On the fourth floor of the Hugh Hodgson School of Music at the University of Georgia, there is an unassuming door labeled plainly as “Philip Smith.” Although most students catch their breath as they walk by this door, inside you will most likely find an older gentleman with a cheery disposition listening to Mahler or studying old scores. If you should knock on the door, he will open it, flash you a wide smile whether you are a familiar friend or mere acquaintance, and, in a distinct yet warm northern accent, invite you in to shoot the breeze. On his bookshelf you will see resting among piles of old sheet music endless books on the technical study of trumpeting, a well-used Bible, and sepia photographs of students, friends, and family. This is Mr. Philip Smith.
Although it would be difficult to guess by his quiet humbleness and friendly demeanor, Smith is considered the master of virtuoso solo performance on trumpet. He performed as the principal player in the New York Philharmonic for 36 years, garnering attention as a seemingly inhuman musician of both perfect technical and lyrical skill. His list of awards and accomplishments includes soloist guest performances with international ensembles, tours across Germany, Japan, and Brazil, and featured performances of the master works such as Mahler’s Symphony No. 5. Because of this legacy, the musical world gently sighed in farewell 3 years ago when Smith announced his retirement from performing. Students of the University of Georgia, however, swooned at the discovery of his next plan.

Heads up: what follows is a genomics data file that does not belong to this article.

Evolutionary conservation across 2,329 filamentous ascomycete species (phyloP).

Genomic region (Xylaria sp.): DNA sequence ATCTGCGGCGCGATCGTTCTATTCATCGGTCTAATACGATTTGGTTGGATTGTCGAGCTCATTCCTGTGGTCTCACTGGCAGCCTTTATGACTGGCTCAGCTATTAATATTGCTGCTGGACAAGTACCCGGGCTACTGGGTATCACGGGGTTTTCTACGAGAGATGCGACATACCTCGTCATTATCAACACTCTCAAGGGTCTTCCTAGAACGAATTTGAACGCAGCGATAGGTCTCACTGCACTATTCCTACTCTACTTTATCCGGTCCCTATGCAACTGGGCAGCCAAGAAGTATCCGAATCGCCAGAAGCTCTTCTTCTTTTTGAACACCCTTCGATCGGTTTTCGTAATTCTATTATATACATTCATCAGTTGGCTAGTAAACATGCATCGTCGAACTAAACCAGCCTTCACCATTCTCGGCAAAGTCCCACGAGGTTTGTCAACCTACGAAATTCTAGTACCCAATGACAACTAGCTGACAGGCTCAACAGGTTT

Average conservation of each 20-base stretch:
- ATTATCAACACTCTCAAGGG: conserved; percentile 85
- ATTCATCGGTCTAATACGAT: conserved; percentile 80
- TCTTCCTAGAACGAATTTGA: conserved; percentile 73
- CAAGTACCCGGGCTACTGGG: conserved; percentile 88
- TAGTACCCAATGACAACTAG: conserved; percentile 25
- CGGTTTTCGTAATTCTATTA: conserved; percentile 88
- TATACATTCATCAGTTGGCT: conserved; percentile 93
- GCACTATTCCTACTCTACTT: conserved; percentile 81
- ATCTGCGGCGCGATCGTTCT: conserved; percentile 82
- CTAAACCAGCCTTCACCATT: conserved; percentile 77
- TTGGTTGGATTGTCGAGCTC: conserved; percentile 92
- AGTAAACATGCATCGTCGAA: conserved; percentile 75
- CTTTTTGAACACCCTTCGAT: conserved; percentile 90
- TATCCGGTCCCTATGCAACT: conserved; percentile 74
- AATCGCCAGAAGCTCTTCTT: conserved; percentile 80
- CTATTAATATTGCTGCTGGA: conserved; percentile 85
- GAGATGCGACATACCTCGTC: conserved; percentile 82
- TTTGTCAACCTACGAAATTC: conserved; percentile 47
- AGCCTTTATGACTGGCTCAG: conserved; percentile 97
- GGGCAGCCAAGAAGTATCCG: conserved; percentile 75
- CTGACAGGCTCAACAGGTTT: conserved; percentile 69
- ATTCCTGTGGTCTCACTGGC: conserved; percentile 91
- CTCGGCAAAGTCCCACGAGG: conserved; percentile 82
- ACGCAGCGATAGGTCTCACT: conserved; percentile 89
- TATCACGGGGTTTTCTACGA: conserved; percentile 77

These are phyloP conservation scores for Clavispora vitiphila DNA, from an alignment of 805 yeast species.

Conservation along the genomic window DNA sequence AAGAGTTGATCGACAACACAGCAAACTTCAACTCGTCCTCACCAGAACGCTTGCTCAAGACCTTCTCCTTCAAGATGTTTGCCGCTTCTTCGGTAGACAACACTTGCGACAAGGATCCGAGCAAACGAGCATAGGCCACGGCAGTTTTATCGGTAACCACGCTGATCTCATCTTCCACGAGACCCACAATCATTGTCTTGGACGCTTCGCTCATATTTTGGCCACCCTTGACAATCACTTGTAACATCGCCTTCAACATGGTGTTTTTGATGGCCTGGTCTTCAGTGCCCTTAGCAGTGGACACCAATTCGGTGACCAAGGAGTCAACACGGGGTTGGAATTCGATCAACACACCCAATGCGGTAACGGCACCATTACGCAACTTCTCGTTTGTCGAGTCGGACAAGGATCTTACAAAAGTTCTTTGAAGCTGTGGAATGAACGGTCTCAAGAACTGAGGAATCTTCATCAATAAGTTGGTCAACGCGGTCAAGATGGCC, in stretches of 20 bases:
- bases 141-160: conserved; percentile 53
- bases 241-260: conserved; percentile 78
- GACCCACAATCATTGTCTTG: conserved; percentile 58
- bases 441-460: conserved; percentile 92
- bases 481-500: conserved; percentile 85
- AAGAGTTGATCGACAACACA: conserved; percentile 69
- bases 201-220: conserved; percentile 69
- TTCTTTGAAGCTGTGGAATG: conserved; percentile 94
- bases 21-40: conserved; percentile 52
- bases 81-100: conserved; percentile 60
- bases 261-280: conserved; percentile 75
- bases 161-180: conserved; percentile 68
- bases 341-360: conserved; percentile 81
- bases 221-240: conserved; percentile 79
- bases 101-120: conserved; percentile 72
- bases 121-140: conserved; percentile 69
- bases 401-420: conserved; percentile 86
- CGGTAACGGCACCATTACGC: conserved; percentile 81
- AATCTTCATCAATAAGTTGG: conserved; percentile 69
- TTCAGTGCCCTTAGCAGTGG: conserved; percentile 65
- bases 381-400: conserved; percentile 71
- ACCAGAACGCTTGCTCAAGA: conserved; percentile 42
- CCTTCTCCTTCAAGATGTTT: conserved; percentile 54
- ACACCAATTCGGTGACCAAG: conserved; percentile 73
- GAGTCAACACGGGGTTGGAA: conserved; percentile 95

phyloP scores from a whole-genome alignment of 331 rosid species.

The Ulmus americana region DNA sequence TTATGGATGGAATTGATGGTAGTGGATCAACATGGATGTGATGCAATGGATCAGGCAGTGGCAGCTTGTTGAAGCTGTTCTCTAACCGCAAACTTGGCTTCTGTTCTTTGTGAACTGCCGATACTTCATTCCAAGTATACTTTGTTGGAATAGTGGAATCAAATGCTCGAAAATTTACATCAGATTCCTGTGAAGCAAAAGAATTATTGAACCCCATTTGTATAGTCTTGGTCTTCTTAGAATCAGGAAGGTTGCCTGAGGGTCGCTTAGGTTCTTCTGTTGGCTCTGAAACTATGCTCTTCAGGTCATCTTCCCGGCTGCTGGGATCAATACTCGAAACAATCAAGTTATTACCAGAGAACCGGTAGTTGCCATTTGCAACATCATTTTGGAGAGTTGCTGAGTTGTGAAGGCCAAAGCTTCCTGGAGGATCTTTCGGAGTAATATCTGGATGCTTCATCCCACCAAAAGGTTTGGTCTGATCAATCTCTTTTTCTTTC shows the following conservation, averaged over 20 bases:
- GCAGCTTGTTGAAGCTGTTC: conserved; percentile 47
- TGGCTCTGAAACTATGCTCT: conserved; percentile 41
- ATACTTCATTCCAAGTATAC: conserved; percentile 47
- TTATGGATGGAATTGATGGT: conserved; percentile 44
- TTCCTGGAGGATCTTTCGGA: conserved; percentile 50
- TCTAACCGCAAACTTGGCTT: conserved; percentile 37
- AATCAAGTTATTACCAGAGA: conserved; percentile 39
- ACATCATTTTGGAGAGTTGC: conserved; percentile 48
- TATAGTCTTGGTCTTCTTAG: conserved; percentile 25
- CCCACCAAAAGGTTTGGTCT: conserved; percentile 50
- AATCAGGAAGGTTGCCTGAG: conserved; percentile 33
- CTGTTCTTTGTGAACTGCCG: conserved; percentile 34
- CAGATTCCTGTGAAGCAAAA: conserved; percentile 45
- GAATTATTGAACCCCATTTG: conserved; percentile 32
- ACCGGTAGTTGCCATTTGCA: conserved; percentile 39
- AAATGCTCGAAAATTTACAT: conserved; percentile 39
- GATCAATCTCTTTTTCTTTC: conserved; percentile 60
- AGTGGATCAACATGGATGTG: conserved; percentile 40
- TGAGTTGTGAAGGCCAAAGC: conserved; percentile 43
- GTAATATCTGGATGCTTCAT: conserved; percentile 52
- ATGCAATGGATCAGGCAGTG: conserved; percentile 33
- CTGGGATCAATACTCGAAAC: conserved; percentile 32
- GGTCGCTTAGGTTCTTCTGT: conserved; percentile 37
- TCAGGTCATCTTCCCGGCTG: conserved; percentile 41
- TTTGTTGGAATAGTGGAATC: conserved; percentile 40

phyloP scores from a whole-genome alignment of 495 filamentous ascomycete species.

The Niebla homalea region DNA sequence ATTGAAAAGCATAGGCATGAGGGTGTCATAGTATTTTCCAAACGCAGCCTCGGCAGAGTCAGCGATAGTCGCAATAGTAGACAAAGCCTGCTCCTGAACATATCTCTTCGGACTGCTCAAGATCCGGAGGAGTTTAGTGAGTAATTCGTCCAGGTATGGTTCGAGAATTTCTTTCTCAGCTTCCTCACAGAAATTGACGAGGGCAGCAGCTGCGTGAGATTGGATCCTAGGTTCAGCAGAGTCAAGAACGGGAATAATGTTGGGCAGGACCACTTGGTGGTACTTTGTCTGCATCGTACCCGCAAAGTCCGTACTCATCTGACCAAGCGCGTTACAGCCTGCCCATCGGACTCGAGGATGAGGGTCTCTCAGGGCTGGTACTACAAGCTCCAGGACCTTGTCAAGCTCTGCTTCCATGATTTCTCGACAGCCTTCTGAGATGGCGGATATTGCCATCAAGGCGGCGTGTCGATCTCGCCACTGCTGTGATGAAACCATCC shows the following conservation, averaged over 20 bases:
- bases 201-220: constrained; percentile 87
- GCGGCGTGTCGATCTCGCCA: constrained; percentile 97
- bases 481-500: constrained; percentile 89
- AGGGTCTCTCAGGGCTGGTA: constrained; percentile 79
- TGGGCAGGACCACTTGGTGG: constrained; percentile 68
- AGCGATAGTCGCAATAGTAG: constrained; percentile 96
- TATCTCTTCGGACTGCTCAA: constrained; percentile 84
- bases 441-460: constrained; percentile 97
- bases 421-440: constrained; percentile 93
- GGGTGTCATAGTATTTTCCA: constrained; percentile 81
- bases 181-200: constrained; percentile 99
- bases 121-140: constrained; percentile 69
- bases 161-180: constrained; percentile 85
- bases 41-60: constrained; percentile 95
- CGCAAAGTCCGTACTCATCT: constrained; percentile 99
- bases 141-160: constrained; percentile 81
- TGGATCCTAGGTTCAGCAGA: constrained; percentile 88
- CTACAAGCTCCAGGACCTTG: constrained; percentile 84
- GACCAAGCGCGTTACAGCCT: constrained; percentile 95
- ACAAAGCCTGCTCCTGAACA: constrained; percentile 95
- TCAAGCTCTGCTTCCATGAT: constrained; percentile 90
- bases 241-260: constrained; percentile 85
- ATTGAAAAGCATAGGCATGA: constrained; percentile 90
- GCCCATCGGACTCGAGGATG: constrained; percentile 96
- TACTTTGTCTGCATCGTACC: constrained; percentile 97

In 2014, Smith and his wife moved from New York to Georgia as he accepted a professorship at the Hugh Hodgson School of Music teaching brass fundamentals and ensemble performance to eager students. Three years later, the music department is still star struck by Smith’s casual presence.
“People often ask, ‘Why did you end up going to Georgia?’, and it was simply because someone asked,” recalls Smith.
Having given guest lectures several times at the university throughout the years, Smith already felt familiar with the facilities and faculty of the school of music prior to calling Athens his permanent home. When the school lost longstanding trumpet professor Fred Mills in 2009, the dean of the music school, Dale Monson, extended an invitation to bring Smith on full time. Smith however, wasn’t quite ready to leave the New York Philharmonic just yet. It wasn’t until 2013, as his world flipped upside down with receiving the news of a diagnosis of focal dystonia, that he considered stepping down from the coveted first chair position and leaving the stage behind.
Beginning as a small air complication in the minute muscles of his face, Smith found that in warming up for a master class at UGA in August of 2013, he wasn’t able to play notes in a familiar scale. “That was the first hint that something was wrong,” says Smith. “It was the first time in my career that I never played anything in a master class.”
A month later, as he readied himself for a final season with the philharmonic, he quickly realized the gravity of this seemingly insignificant complication as he began to experience a complete inability to play. “I went from not even thinking about playing and from being able to play anything and everything to not even being able to play a C-scale. That rocked my world,” reflects Smith.
Dystonia, a neurological disorder that causes the muscles to randomly contract, holds the body captive in often painful cramps. Marked by slow rehabilitation and immense patience, the road to recovery presented a blow to Smith’s identity as a musician and teacher. “I’m not coming,” he told Monson following the diagnosis, “because you’re not getting who you think. I’m not going to be able to play.”